Episode 62 – Ending the Health Insurance Monopoly

In what might be the most lively and engaging episode of PoliTalk, Jeff and Glenn debate the merits of a tax on generous so-called “Cadillac” health insurance plans. Glenn takes on the insurance companies in explaining why their anti-trust exemption needs to be removed, and Jeff argues for the merits of the health care legislation in Congress, but against health care “reform.”  Always entertaining and informative, it’s PoliTalk, your weekly political podcast.

From all of us here at PoliTalk, we wish you a very happy holiday season. PoliTalk will return with new episodes in January of 2010.

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One response to “Episode 62 – Ending the Health Insurance Monopoly

  1. I’m curious on what everyone’s take on the idea that health care costs don’t have a chance of being contained regardless of regulation while we are effectively subsidizing the sugar in food via corn / high fructose corn syrup.

    In the case of subsidizing corn, I suggest this is reflective of Thomas Friedman’s argument of privatizing profits (to corn farmers) while socializing losses (through health care costs). But instead of talking about banks and default swaps and investment banking bail outs were talking about people’s health.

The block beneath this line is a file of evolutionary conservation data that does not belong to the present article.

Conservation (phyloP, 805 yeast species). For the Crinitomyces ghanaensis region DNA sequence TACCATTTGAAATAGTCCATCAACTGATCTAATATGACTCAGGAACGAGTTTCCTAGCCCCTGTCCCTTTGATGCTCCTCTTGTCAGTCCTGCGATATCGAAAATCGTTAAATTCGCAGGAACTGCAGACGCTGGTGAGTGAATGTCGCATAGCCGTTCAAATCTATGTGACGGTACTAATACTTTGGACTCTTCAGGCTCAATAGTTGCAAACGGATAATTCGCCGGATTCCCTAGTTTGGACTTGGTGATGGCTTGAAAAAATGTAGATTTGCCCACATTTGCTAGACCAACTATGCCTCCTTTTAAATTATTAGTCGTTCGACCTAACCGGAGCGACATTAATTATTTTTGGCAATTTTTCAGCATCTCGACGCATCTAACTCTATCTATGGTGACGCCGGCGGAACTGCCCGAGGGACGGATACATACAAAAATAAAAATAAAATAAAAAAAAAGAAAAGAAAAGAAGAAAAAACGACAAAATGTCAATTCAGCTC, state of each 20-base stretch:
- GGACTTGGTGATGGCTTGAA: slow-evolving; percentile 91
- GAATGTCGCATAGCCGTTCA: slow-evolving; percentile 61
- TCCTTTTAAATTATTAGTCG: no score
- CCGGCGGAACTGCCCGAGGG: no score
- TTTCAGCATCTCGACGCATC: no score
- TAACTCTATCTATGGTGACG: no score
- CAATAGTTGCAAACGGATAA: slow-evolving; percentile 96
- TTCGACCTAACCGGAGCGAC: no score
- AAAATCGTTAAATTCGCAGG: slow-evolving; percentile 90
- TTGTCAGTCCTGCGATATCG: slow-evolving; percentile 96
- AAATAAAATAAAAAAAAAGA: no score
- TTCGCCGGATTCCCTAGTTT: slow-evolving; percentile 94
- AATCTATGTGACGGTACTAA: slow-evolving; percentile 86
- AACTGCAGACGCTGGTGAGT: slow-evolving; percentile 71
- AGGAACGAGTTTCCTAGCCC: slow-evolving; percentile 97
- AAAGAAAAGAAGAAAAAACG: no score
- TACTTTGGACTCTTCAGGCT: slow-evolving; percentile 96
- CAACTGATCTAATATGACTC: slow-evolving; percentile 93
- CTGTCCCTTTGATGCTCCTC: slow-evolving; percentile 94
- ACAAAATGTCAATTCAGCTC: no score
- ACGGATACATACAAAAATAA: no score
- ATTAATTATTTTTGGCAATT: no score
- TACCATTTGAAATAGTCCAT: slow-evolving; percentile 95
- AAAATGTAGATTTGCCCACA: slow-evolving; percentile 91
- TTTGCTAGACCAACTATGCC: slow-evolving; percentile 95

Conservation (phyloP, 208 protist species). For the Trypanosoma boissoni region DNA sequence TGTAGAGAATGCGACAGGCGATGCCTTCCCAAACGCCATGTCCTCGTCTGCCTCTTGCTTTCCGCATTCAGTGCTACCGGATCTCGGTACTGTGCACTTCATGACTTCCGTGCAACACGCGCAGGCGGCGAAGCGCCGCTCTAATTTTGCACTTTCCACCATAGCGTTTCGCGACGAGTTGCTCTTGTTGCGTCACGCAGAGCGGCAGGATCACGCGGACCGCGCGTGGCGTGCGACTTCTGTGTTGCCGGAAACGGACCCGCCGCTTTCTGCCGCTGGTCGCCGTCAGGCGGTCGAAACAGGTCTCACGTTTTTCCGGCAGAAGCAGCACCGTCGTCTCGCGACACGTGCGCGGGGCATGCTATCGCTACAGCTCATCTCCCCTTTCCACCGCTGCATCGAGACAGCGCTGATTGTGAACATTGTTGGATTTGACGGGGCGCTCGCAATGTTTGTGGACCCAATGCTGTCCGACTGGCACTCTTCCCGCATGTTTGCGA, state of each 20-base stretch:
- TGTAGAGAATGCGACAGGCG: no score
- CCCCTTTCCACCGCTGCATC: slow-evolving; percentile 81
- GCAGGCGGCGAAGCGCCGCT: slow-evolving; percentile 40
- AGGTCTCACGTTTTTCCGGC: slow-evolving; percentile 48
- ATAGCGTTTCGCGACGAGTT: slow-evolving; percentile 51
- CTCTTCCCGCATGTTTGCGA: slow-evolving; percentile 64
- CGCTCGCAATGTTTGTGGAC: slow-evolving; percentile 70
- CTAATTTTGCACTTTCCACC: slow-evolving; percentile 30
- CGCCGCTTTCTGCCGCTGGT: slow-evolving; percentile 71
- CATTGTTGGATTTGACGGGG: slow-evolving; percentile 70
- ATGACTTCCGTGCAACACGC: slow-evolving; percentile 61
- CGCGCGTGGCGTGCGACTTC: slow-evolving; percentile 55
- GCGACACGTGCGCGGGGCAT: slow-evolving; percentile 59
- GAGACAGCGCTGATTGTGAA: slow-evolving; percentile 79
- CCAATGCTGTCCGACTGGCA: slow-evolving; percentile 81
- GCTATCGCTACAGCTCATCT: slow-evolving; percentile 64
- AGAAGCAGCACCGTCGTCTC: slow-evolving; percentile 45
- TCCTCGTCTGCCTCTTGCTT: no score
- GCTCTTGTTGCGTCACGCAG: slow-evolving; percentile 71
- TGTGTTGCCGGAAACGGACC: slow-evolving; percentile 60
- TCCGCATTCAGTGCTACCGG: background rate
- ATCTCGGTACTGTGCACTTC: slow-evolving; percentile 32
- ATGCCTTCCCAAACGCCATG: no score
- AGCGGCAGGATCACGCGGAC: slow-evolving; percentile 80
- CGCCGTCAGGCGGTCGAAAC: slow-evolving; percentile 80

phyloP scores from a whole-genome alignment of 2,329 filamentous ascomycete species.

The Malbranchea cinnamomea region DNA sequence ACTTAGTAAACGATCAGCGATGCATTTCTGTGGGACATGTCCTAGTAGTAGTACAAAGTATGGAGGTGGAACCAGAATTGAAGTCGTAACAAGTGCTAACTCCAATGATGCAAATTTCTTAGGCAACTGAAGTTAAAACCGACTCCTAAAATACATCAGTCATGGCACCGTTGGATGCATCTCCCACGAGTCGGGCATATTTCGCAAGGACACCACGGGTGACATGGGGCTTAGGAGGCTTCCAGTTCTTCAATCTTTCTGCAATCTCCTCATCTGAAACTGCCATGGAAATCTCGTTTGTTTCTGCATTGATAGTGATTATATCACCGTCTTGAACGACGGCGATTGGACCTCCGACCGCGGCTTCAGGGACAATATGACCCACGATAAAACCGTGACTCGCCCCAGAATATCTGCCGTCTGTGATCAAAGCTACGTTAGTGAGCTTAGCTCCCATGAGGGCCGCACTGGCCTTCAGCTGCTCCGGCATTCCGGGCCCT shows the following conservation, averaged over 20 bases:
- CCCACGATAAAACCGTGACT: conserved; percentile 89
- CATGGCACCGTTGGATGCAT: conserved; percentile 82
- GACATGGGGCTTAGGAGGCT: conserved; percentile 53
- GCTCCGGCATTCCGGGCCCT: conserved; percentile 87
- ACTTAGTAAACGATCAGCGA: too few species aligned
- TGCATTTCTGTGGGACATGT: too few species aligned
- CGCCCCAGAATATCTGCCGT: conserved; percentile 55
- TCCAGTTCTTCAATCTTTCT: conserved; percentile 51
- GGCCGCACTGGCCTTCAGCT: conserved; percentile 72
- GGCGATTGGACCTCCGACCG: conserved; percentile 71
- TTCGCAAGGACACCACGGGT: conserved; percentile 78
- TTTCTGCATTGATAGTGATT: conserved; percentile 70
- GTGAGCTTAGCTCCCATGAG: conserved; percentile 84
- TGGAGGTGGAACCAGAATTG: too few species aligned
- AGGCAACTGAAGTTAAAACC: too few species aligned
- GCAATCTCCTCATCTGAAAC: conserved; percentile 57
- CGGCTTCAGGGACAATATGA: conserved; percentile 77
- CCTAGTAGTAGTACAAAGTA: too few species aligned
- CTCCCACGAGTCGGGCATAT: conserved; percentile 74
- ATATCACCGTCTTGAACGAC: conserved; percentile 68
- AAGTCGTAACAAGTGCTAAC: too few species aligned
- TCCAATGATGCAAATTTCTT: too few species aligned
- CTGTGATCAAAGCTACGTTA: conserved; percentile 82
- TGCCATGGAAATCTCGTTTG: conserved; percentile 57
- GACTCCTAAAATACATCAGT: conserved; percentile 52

So, beyond cutting or modifying our food subsidy scheme shouldn’t unhealthy foods be taxed like Cigarettes to help fund healthcare costs?

    Unhealthy food has hidden health costs that are not being addressed at the time of purchase so the market is not functioning correctly on a cost to benefit ratio. And regardless of the health care bill being passed, undressed obesity costs will still bankrupt our health care system.

    Jeff,

    I’m interested to hear you support the tax on Cadillac plans as opposed to the house’s proposal.

    What is your take on the argument that due to the health care tax loophole a large proportion of raises have been in benefits such as through unions. So the Cadillac plan tax will be hitting people who’s salaries are relatively modest. In such is it then possible that the unions will cut these plans and the health care bill may then fall short on funding?

    It seems to me that there needs to be some combination of both plans with a strategy to adjust the ratios depending on real world revenue generation.

    All that said, I really don’t have a problem funneling more money to health care. It is actually an industry that everyone can and does benefit from however, more money needs to be put into research and innovation rather than being wasted on overhead and unnecessary procedures.

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